June 3, 2011 - Artforum - Summer 2011
June 3, 2011

Summer 2011

Summer 2011 in Artforum


ACTING OUT: THE AB-EX EFFECT. The world was supposed to end this past month, but we’re still here. No Rapture, no Apocalypse. The same could be said of Abstract Expressionism: That dripping, demonstrative, unabashedly tactile practice has met its maker many times over. Yet its effects are everywhere to be seen today. This special section of Artforum‘s summer issue considers the historical nuances and contemporary persistence of AbEx—and the ways in which artists are engaging its expanded notions of affect, material, and experience, but to vastly different ends. More than twenty critics, artists, scholars, and curators feel the heat.

· Curator Harry Cooper reveals the roiling contradictions of Abstract Expressionism—the “band of selves,” the “controlled accident”—that have shaped much art today.

“The AbExers devised various strategies to dislodge a picturesque relationship to the world—and yet, like a bad perfume, it hung around.”
—Harry Cooper

· Artist Amy Sillman isn’t ashamed to like AbEx—and seeks to understand why its vulgarity, its virtuosity, and its campiness have been reclaimed by artists, not least women and queers, now.

“AbEx: Saw it? Loved it! Got the tote bag—and it came with a free Charlie Parker record!”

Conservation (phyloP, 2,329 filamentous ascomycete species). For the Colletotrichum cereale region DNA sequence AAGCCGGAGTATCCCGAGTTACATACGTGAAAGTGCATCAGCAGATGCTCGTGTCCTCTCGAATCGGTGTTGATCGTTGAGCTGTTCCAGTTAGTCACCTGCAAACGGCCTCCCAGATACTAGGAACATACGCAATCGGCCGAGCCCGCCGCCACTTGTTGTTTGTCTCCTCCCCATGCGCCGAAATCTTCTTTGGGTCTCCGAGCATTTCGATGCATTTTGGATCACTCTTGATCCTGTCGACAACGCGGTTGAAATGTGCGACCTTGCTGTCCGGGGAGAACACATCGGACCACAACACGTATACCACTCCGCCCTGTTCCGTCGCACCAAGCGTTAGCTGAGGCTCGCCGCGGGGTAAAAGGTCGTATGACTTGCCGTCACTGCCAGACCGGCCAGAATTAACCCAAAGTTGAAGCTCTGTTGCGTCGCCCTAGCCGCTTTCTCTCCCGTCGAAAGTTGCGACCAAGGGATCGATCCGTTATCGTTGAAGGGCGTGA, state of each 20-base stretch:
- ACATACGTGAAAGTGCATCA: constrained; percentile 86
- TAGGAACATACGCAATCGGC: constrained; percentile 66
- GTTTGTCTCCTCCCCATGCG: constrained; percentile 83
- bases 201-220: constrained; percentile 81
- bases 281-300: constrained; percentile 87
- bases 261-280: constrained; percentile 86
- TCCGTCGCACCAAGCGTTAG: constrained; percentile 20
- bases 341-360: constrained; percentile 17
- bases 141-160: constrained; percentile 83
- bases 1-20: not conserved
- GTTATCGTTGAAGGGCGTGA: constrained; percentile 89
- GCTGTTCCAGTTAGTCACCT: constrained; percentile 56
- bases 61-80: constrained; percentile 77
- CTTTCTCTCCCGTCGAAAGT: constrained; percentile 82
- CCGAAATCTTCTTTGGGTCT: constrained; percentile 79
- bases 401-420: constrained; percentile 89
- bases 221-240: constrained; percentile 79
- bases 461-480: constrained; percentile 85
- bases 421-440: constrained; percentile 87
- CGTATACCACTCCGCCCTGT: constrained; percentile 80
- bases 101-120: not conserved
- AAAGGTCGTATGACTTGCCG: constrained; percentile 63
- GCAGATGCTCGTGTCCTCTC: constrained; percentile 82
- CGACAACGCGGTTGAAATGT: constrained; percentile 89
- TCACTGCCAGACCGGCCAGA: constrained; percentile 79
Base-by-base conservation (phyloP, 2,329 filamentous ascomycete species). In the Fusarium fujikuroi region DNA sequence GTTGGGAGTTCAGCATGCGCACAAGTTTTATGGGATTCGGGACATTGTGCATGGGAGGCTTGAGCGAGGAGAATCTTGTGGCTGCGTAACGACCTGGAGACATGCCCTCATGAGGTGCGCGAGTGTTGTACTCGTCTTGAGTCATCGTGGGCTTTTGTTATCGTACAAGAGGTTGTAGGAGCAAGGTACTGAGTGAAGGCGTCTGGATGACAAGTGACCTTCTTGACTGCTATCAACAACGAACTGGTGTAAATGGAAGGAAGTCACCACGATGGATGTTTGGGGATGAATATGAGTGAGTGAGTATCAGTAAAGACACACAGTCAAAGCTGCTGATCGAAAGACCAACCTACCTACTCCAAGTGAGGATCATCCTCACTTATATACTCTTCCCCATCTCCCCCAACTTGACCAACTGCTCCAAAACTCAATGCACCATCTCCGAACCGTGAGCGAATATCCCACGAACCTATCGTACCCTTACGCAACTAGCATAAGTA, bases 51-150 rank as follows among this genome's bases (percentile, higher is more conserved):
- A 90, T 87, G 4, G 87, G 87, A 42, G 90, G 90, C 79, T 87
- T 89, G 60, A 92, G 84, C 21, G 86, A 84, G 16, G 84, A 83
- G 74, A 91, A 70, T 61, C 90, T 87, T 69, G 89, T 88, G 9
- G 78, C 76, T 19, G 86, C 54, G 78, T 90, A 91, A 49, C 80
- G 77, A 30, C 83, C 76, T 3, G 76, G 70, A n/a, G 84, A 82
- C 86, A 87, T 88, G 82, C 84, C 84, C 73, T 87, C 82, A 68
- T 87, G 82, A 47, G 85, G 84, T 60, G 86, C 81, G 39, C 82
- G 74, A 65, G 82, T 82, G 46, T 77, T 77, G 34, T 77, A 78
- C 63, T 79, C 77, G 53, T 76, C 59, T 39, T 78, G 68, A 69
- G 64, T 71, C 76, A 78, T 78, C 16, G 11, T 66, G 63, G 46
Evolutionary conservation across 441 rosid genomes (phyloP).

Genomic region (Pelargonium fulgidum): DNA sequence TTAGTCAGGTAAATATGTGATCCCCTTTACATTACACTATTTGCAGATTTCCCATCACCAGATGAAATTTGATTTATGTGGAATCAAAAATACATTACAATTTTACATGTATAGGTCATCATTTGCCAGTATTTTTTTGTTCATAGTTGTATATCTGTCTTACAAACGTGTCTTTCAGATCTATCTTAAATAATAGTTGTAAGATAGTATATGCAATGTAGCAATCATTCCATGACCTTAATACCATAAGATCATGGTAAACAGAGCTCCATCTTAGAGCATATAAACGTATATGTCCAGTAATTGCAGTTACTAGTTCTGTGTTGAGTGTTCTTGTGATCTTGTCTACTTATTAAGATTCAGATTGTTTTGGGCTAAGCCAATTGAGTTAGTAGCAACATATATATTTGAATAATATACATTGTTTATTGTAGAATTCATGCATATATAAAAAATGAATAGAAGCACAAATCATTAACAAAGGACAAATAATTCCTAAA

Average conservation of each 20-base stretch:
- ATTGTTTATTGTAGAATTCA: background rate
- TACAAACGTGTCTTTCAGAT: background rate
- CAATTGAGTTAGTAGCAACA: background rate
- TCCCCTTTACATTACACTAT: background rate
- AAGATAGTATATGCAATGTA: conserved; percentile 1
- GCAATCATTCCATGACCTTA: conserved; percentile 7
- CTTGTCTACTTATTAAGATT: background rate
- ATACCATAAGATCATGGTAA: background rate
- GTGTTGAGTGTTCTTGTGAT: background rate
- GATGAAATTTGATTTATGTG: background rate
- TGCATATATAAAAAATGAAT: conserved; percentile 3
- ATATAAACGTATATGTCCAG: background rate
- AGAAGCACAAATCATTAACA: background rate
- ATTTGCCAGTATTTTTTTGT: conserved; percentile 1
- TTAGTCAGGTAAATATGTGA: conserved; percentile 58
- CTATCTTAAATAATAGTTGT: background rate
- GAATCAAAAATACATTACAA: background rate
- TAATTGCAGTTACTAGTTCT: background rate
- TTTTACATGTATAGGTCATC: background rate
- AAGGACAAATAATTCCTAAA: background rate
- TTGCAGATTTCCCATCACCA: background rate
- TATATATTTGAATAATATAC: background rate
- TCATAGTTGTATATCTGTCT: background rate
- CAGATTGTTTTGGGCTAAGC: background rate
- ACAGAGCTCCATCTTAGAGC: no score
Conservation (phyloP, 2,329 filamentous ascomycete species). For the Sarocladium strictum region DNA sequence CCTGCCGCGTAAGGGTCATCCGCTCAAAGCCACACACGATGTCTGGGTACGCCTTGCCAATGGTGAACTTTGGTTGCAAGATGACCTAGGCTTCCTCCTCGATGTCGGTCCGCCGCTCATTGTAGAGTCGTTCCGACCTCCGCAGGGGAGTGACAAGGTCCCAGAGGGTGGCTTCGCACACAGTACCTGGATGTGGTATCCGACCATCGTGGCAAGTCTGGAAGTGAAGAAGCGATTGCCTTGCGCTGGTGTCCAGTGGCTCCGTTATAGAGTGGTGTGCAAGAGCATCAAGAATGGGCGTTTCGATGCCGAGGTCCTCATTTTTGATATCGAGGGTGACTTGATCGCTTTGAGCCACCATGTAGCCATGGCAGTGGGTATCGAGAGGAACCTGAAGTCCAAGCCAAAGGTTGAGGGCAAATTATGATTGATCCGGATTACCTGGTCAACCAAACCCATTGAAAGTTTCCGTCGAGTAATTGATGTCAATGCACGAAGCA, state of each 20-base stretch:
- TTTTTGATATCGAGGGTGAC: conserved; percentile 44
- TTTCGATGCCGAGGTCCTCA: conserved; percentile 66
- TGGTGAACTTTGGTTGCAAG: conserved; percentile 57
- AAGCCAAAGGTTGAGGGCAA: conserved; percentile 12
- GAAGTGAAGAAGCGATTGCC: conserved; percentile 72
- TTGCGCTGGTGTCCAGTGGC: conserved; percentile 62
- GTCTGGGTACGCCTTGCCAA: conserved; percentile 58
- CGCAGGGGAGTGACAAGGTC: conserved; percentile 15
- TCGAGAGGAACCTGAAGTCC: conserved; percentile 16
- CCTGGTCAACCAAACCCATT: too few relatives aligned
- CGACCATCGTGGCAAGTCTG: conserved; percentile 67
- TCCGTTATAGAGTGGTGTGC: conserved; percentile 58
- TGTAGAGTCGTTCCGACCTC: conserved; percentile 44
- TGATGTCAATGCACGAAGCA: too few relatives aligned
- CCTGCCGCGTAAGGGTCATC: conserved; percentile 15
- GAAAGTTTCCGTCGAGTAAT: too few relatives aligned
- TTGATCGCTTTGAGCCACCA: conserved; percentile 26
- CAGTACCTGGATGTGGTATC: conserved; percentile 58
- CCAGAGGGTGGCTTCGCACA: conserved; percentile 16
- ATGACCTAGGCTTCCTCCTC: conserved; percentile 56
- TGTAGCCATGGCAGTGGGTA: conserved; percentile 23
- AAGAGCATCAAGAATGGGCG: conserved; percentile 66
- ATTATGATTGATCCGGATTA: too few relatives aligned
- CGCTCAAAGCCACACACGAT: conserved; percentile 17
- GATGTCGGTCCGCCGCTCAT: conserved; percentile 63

—Amy Sillman

· Terry Winters talks with curator John Elderfield in anticipation of his blockbuster “De Kooning: A Retrospective,” opening this fall at MoMA.

· David Joselit distinguishes between abstraction then and now, from the “passage” of signs in AbEx to the “broadcast medium” of contemporary painting.

· And: Daniel Marcus traces the suppression and reappearance of the figure and the face in the paintings of Jean Dubuffet, Cathy Wilkes, and cover artist Josh Smith; conservator Carol Mancusi-Ungaro brings the preservation of the AbEx monochrome to the surface; and Graham Bader finds the painterly gesture both emptied and full in the circulation and transmission of Roy Lichtenstein‘s Pop “brushstrokes.”

· Five “Close-ups” illuminate single projects that sit in the nexus—or the wake—of AbEx:
· Carroll Dunham on William Baziotes‘s odd Dwarf, 1947
· Ann Temkin on Cy Twombly‘s transitional Academy, 1955
· Jordan Kantor on the cool hand of Albert Oehlen‘s “Fingermalerei,” 2008–
· Mark Godfrey on Christopher Wool‘s new work for the Venice Biennale
· and Molly Warnock on art informel impresario Georges Mathieu‘s frenzied Battle of the Bouvines, 1954

· Also: Fourteen artists—including Richard Prince, Ei Arakawa, Nicole Eisenman, Scott Lyall, and Julian Schnabel—offer their personal takes on AbEx.

· Plus: Cory Arcangel takes Euro-trance seriously; curator Achim Hochdörfer introduces Austrian artist Heimo Zobernig‘s “1000 Words”; with the rise of computational architecture, critic Sean Keller calls for architects to look at painting again; Okwui Enwezor considers the controversies surrounding Ai Weiwei and Sharjah Biennial 10; James Meyer casts his vote for the Whitney Museum of American Art’s “Glenn Ligon: AMERICA”; Ina Blom plays the audience to Jutta Koether‘s “The Thirst” at Moderna Museet, Stockholm; Amy Taubin contemplates Romanian filmmaker Cristi Puiu‘s Aurora; and much more, as Artforum closes its forty-ninth season.

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Visit artguide—Artforum‘s free directory of the international art world, listing art fairs, auctions, and current gallery and museum shows in more than 400 cities—at www.artforum.com/guide

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